The Influence Of The Harlem Renaissance

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The Harlem Renaissance was more than just a literacy movement: It was about black pride, fueled by the demanding of civil and political rights. The Renaissance came together with blues and jazz music. This had attracted whites to speakeasies. At these speakeasies interracial couples danced together. Despite how big the Renaissance is it had a very little impact on the Jim Crowe laws, but it did reestablish black pride within the black community.
The publishing industry,that was fueled by whites’ fascination with the different world of Harlem, sought out and published black writers. With most of the literature focusing on a true portrayal of black life. Black critics feared the picture of ghetto realism would hinder the cause of racial equality.
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Often Harlem intellectuals, while declare a new racial consciousness, resorted to imitating of their white counterparts by embracing their sophisticated manner, clothing and etiquette. This "imitating" may be called adaption, it is typically what minority members of any social construct must do to fit in social norms made by that construct 's majority. This could be visioned as a reason that the artistic and cultural output of the Harlem Renaissance did not exceed the presence of White-American values, and didn’t reject these values. In this regard, the establishment of the "New Negro" as the Harlem intellectuals desired, was considered a…show more content…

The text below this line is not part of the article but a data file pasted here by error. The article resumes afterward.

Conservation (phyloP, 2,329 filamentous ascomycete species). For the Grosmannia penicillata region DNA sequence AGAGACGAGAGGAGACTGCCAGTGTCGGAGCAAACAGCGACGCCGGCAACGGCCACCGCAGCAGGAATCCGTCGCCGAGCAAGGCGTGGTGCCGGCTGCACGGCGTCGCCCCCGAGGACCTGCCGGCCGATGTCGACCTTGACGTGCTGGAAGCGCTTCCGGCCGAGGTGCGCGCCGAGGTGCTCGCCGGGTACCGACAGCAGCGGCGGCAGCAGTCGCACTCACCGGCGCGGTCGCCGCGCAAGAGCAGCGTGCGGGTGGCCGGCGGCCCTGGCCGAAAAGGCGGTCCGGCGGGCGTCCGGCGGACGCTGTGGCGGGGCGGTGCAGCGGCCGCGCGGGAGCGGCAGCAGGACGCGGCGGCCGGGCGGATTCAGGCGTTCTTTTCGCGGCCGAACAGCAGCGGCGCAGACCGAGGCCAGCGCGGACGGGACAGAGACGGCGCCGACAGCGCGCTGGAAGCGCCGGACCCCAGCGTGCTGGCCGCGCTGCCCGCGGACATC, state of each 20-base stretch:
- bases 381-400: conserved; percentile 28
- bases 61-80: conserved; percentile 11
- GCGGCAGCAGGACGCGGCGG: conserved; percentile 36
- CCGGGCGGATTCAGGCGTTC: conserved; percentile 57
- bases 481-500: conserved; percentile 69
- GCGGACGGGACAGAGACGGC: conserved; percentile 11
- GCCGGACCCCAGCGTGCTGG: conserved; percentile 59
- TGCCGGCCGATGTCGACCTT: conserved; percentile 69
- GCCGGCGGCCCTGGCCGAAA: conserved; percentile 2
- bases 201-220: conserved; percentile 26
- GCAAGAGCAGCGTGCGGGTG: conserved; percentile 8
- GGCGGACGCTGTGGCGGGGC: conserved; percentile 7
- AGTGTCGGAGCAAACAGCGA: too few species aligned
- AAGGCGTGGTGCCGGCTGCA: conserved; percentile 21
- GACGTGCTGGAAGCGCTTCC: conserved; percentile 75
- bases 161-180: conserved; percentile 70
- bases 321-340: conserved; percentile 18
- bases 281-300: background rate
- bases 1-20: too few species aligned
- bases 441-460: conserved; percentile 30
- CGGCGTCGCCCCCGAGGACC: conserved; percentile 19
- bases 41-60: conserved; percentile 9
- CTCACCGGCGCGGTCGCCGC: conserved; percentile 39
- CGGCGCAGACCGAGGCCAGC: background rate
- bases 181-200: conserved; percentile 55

The literature appealed to the whites and African-American middle class. As important as these literary outlets were, the Renaissance relied massively on white publishing houses and white-owned magazines. A major achievement of the Renaissance was to open the door to mainstream white publishing houses and periodicals, although the relationship between the Renaissance writers and white publishers and audiences started some controversy. W. E. B. Du Bois didn’t oppose the relationship between black writers and white publishers, but he was condemning of works, such as Claude McKay 's bestselling book Home to Harlem (1928) for engaging to the prurient demands of white readers and publishers for portrayals of black debauchery. Langston Hughes communicated for most of the artist and writers when he wrote his essay The Negro Artist and the Racial Mountain (1926) that black artists prepared to express themselves no matter what the white public or black public thought. In Langston Hughes ' writings, he also repeated to the theme of racial fleeting, but during the Harlem Renaissance, he began to analyze the topic of homosexuality and homophobia. He began to use unruly language in his writings. He analyzed this topic because it was a point that during this time period was not discussed. Other performers and African-American musicians also played to diverse audiences. Harlem’s taverns and clubs attracted both Harlem residents and white
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